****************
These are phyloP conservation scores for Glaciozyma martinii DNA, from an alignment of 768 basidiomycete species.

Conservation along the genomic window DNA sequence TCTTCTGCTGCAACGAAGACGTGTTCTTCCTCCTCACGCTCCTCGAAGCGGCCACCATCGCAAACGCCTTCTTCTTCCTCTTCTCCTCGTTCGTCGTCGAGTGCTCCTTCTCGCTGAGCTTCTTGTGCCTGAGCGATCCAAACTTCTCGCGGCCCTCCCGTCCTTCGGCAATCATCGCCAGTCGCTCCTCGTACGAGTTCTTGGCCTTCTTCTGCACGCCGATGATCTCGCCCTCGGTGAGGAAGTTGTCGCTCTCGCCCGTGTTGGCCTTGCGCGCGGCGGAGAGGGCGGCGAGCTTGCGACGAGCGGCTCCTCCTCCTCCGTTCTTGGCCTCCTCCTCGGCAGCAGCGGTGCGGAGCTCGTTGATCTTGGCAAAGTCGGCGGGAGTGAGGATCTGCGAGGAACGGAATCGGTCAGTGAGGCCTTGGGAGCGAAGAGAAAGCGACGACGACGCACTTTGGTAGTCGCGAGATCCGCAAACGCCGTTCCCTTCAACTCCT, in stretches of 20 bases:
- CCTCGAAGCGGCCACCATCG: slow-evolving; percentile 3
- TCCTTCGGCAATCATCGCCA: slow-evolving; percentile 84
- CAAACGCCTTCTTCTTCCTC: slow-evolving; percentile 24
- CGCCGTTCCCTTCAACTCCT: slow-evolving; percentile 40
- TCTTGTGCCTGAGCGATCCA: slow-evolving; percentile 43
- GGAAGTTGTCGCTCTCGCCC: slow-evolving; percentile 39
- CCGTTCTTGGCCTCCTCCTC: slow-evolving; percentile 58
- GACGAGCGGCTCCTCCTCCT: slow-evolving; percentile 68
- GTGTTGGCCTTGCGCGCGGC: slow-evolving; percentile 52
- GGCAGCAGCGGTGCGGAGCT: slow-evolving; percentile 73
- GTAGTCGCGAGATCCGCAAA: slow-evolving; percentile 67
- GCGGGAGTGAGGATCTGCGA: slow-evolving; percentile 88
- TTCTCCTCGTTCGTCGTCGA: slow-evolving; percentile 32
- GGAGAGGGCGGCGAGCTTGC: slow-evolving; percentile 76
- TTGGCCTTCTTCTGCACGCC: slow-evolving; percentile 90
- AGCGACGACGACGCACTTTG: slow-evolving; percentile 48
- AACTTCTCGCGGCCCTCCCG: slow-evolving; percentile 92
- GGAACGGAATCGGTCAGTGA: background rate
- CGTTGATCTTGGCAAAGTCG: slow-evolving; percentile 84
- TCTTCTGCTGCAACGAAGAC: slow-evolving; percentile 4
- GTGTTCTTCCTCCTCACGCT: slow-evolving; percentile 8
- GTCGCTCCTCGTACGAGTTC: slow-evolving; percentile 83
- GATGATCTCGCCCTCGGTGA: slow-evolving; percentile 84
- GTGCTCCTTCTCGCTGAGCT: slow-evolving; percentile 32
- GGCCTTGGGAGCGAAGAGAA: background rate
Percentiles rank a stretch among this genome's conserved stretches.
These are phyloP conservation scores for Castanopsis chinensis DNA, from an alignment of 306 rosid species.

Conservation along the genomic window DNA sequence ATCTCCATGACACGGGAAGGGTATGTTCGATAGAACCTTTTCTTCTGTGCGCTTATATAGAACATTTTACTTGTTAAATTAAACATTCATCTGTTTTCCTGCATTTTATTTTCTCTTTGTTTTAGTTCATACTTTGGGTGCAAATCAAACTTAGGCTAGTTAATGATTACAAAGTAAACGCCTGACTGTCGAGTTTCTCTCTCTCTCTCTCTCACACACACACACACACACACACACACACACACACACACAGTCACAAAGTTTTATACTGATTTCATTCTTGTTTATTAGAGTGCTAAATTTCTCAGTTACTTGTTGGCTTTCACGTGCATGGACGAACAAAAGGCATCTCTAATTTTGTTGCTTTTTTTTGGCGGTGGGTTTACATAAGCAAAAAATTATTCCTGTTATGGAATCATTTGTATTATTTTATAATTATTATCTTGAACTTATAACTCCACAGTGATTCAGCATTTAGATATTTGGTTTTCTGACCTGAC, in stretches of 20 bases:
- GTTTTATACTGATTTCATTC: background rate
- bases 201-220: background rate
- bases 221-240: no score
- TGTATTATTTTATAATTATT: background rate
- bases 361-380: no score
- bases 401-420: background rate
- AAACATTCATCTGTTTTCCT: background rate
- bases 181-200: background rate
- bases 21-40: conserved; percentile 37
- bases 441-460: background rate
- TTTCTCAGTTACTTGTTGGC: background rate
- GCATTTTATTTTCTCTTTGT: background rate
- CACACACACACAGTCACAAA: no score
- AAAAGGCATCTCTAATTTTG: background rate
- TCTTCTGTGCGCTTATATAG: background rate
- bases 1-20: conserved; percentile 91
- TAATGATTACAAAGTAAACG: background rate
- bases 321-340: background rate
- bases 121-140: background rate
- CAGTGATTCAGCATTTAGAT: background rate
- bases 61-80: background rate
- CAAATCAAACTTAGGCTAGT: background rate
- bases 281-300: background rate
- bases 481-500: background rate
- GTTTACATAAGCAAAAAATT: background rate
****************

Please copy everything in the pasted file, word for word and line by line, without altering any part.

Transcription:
These are phyloP conservation scores for Glaciozyma martinii DNA, from an alignment of 768 basidiomycete species.

Conservation along the genomic window DNA sequence TCTTCTGCTGCAACGAAGACGTGTTCTTCCTCCTCACGCTCCTCGAAGCGGCCACCATCGCAAACGCCTTCTTCTTCCTCTTCTCCTCGTTCGTCGTCGAGTGCTCCTTCTCGCTGAGCTTCTTGTGCCTGAGCGATCCAAACTTCTCGCGGCCCTCCCGTCCTTCGGCAATCATCGCCAGTCGCTCCTCGTACGAGTTCTTGGCCTTCTTCTGCACGCCGATGATCTCGCCCTCGGTGAGGAAGTTGTCGCTCTCGCCCGTGTTGGCCTTGCGCGCGGCGGAGAGGGCGGCGAGCTTGCGACGAGCGGCTCCTCCTCCTCCGTTCTTGGCCTCCTCCTCGGCAGCAGCGGTGCGGAGCTCGTTGATCTTGGCAAAGTCGGCGGGAGTGAGGATCTGCGAGGAACGGAATCGGTCAGTGAGGCCTTGGGAGCGAAGAGAAAGCGACGACGACGCACTTTGGTAGTCGCGAGATCCGCAAACGCCGTTCCCTTCAACTCCT, in stretches of 20 bases:
- CCTCGAAGCGGCCACCATCG: slow-evolving; percentile 3
- TCCTTCGGCAATCATCGCCA: slow-evolving; percentile 84
- CAAACGCCTTCTTCTTCCTC: slow-evolving; percentile 24
- CGCCGTTCCCTTCAACTCCT: slow-evolving; percentile 40
- TCTTGTGCCTGAGCGATCCA: slow-evolving; percentile 43
- GGAAGTTGTCGCTCTCGCCC: slow-evolving; percentile 39
- CCGTTCTTGGCCTCCTCCTC: slow-evolving; percentile 58
- GACGAGCGGCTCCTCCTCCT: slow-evolving; percentile 68
- GTGTTGGCCTTGCGCGCGGC: slow-evolving; percentile 52
- GGCAGCAGCGGTGCGGAGCT: slow-evolving; percentile 73
- GTAGTCGCGAGATCCGCAAA: slow-evolving; percentile 67
- GCGGGAGTGAGGATCTGCGA: slow-evolving; percentile 88
- TTCTCCTCGTTCGTCGTCGA: slow-evolving; percentile 32
- GGAGAGGGCGGCGAGCTTGC: slow-evolving; percentile 76
- TTGGCCTTCTTCTGCACGCC: slow-evolving; percentile 90
- AGCGACGACGACGCACTTTG: slow-evolving; percentile 48
- AACTTCTCGCGGCCCTCCCG: slow-evolving; percentile 92
- GGAACGGAATCGGTCAGTGA: background rate
- CGTTGATCTTGGCAAAGTCG: slow-evolving; percentile 84
- TCTTCTGCTGCAACGAAGAC: slow-evolving; percentile 4
- GTGTTCTTCCTCCTCACGCT: slow-evolving; percentile 8
- GTCGCTCCTCGTACGAGTTC: slow-evolving; percentile 83
- GATGATCTCGCCCTCGGTGA: slow-evolving; percentile 84
- GTGCTCCTTCTCGCTGAGCT: slow-evolving; percentile 32
- GGCCTTGGGAGCGAAGAGAA: background rate
Percentiles rank a stretch among this genome's conserved stretches.
These are phyloP conservation scores for Castanopsis chinensis DNA, from an alignment of 306 rosid species.

Conservation along the genomic window DNA sequence ATCTCCATGACACGGGAAGGGTATGTTCGATAGAACCTTTTCTTCTGTGCGCTTATATAGAACATTTTACTTGTTAAATTAAACATTCATCTGTTTTCCTGCATTTTATTTTCTCTTTGTTTTAGTTCATACTTTGGGTGCAAATCAAACTTAGGCTAGTTAATGATTACAAAGTAAACGCCTGACTGTCGAGTTTCTCTCTCTCTCTCTCTCACACACACACACACACACACACACACACACACACACACAGTCACAAAGTTTTATACTGATTTCATTCTTGTTTATTAGAGTGCTAAATTTCTCAGTTACTTGTTGGCTTTCACGTGCATGGACGAACAAAAGGCATCTCTAATTTTGTTGCTTTTTTTTGGCGGTGGGTTTACATAAGCAAAAAATTATTCCTGTTATGGAATCATTTGTATTATTTTATAATTATTATCTTGAACTTATAACTCCACAGTGATTCAGCATTTAGATATTTGGTTTTCTGACCTGAC, in stretches of 20 bases:
- GTTTTATACTGATTTCATTC: background rate
- bases 201-220: background rate
- bases 221-240: no score
- TGTATTATTTTATAATTATT: background rate
- bases 361-380: no score
- bases 401-420: background rate
- AAACATTCATCTGTTTTCCT: background rate
- bases 181-200: background rate
- bases 21-40: conserved; percentile 37
- bases 441-460: background rate
- TTTCTCAGTTACTTGTTGGC: background rate
- GCATTTTATTTTCTCTTTGT: background rate
- CACACACACACAGTCACAAA: no score
- AAAAGGCATCTCTAATTTTG: background rate
- TCTTCTGTGCGCTTATATAG: background rate
- bases 1-20: conserved; percentile 91
- TAATGATTACAAAGTAAACG: background rate
- bases 321-340: background rate
- bases 121-140: background rate
- CAGTGATTCAGCATTTAGAT: background rate
- bases 61-80: background rate
- CAAATCAAACTTAGGCTAGT: background rate
- bases 281-300: background rate
- bases 481-500: background rate
- GTTTACATAAGCAAAAAATT: background rate